The Airbus A380 is the biggest loser when it comes to Lufthansa’s quadjet operations, both in terms of aircraft size and its 2022 operations. Lufthansa has sent every A380 to storage with Tarmac Aerosave in France and Spain. While the airline group’s CEO, Carsten Spohr, has said that nothing would make him happier than being in a position to bring the A380 back, it seems incredibly unlikely that this will now happen, though it would feasibly be possible.
The Airbus A380 is the only quadjet that Lufthansa doesn’t plan to bring back. Photo: Tom Boon – Simple Flying
We can’t compare the A380’s 2022 operations to its 2019 operations other than saying the jet is not down to fly at all this year. Instead, it made sense to look at the type’s proportion of monthly flights in 2019 to see what gap needed to be filled in 2022. Depending on the month of the year, Lufthansa’s A380s accounted for between 13.8% and 19.1% of all quadjet flights during 2019.
The Boeing 747-400 was one of the winners of the Lufthansa quadjet fleet, despite seeing its fleet size decrease slightly. These eight aircraft have an average of 22.1 years, double the 10.6 years of the Airbus A380 fleet. Despite this, they were deemed preferable, with eight of 13 returning to the skies. The return was reasonably subdued until the summer 2022 timetable kicked off. The aircraft is now operating at around 60% of its pre-pandemic schedule, roughly in line with the 38% decrease in aircraft.
Most airlines scrapped their Boeing 747-400s during the COVID-19 pandemic. Photo: Getty Images
While the aircraft’s use can be seen to drop with the arrival of the winter timetable, this may not be the case. Lufthansa had previously said that the Boeing 747-400 would continue to fly until the arrival of the Boeing 777X, an aircraft that is now not expected to join the fleet until 2025. the airline had planned a one-in-one-out policy with the 777X deliveries replacing Boeing 747-400s.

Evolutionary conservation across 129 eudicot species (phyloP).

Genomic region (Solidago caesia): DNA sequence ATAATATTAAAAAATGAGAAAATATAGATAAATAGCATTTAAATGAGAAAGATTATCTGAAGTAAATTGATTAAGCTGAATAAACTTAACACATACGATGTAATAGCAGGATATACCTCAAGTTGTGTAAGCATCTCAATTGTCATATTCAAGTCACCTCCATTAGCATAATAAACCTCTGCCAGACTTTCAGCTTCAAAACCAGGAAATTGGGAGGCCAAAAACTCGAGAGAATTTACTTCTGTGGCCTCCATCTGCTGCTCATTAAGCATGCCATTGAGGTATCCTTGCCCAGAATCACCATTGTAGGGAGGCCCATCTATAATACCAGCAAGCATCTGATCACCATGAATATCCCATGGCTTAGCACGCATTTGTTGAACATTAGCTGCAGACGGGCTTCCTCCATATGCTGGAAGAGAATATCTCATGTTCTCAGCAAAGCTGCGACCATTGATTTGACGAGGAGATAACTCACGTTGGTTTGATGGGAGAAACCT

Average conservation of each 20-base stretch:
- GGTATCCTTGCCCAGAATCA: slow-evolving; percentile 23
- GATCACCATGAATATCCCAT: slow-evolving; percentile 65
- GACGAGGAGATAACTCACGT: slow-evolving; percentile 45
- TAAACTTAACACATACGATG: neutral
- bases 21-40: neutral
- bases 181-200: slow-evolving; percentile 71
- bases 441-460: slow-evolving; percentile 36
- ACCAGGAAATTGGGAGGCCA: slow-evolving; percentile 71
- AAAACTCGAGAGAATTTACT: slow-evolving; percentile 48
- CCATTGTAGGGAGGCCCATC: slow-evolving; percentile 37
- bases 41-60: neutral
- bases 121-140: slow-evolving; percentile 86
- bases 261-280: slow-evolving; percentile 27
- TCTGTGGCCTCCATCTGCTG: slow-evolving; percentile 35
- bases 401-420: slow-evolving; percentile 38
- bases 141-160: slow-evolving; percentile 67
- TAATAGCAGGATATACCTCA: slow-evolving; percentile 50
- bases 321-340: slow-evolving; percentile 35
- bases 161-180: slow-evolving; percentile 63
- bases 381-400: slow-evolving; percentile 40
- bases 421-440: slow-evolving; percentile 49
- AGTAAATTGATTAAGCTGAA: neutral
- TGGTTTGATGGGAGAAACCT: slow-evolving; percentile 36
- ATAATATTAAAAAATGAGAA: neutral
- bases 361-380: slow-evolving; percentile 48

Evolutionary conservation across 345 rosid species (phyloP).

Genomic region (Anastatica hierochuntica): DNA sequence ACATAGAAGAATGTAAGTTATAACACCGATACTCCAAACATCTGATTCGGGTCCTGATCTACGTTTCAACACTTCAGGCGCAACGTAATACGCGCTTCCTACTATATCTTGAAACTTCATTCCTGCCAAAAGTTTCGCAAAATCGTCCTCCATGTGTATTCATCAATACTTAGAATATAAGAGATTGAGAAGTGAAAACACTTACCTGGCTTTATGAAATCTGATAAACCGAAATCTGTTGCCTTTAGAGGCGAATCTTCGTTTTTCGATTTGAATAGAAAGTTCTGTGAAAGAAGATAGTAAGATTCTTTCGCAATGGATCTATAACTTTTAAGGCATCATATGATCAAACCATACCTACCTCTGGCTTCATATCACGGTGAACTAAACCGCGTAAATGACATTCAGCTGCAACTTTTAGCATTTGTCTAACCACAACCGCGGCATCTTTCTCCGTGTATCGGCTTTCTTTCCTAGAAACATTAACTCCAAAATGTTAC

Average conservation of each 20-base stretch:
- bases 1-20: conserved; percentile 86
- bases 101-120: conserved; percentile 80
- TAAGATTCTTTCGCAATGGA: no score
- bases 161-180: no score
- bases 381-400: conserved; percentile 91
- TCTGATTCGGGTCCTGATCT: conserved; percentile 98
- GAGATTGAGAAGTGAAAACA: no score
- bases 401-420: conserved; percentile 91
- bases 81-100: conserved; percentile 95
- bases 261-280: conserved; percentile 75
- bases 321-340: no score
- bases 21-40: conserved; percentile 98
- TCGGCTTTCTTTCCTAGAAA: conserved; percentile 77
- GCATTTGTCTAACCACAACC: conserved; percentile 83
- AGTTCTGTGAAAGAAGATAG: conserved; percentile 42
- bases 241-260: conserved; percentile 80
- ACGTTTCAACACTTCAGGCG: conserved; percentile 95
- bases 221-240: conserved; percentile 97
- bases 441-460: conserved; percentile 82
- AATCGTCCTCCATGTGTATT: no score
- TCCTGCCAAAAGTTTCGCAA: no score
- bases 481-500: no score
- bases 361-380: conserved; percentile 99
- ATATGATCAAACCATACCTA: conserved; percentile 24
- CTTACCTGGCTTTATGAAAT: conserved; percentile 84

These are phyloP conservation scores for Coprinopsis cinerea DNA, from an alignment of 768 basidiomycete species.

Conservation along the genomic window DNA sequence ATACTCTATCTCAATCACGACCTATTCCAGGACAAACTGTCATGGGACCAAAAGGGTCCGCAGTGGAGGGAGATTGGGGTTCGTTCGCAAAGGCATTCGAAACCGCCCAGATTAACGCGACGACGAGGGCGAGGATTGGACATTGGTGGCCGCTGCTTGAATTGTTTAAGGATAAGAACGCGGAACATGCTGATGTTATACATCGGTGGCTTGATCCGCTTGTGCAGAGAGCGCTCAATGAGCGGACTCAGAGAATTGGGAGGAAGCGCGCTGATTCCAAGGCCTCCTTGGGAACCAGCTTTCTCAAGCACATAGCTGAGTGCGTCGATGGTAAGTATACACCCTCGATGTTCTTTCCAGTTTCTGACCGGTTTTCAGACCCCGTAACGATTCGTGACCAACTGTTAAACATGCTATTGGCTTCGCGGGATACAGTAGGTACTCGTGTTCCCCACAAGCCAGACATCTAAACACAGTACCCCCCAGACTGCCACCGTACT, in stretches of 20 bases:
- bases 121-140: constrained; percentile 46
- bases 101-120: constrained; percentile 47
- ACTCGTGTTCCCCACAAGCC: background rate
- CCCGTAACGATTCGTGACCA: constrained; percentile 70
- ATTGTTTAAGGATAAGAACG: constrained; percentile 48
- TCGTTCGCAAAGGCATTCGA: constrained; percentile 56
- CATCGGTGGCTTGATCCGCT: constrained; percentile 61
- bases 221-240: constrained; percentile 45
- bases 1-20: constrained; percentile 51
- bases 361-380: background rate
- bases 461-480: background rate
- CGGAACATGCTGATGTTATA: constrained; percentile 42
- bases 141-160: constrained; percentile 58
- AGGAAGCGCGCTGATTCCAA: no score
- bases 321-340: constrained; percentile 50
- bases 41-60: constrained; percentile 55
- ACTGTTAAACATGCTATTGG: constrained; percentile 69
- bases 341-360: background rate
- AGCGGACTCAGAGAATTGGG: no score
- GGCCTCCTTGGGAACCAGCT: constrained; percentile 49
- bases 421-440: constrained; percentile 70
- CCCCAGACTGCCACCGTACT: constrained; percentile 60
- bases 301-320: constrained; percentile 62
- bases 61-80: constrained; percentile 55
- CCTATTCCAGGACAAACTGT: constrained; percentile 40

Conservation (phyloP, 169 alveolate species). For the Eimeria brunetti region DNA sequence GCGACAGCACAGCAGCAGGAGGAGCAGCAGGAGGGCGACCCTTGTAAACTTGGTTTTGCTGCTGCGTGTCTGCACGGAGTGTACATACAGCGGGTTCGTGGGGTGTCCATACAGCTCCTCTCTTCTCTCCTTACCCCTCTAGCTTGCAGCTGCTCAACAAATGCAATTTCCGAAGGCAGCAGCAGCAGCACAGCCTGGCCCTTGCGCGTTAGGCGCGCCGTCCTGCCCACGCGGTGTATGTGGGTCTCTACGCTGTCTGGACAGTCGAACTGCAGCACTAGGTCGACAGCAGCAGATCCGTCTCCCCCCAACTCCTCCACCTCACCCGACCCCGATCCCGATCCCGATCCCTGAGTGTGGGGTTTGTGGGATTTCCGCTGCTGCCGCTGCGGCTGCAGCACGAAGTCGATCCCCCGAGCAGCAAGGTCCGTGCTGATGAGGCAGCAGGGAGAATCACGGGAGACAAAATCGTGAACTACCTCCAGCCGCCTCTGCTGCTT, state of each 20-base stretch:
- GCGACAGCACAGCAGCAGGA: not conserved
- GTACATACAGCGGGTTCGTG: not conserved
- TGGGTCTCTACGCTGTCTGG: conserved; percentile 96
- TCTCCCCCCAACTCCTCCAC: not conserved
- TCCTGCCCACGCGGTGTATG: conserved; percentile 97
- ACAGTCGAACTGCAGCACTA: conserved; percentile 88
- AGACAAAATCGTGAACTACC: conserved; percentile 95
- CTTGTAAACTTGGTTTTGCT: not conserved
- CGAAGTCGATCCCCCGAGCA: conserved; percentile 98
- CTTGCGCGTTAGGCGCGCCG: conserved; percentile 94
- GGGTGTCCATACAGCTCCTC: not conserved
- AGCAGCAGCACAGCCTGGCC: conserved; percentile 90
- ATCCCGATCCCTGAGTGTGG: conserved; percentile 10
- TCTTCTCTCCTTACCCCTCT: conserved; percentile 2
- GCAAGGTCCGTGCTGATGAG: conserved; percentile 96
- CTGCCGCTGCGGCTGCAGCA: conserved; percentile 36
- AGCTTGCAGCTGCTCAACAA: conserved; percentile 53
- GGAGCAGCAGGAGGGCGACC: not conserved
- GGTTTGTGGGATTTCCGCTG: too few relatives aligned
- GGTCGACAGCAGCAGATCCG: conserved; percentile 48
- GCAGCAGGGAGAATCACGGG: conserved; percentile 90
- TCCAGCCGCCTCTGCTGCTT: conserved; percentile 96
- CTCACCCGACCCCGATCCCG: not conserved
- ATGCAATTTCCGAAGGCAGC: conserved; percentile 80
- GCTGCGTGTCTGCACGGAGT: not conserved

Last but not least, we’re left with Lufthansa’s youngest quadjet family, the Boeing 747-8, with an average age of 8.6 years. Lufthansa was one of just three airlines to take delivery of the passenger version of the jet and remains committed to the type despite rising fuel costs. The Boeing 747-8 is the real winner when it comes to Lufthansa’s quadjet operations. The airline is currently flying around 90% of the pre-pandemic schedule.
Lufthansa’s Boeing 747-8 fleet has an average age of just 8.6 years. Photo: Tom Boon – Simple Flying
This is due to exceed 2019 levels in October. Additionally, the Boeing 747-8 is down for 1.5 times the number of pre-pandemic flights from the start of the winter timetable. One would imagine that the aircraft was already being used near capacity in 2019, so it may be the case that some of these aircraft are rescheduled on the Boeing 747-400 nearer the time. With November and December still half a year away, there is plenty of time for changes to be enacted.
Which Lufthansa quadjet is your favorite? Let us know what you think and why in the comments!
Which is your favourite Lufthansa quadjet?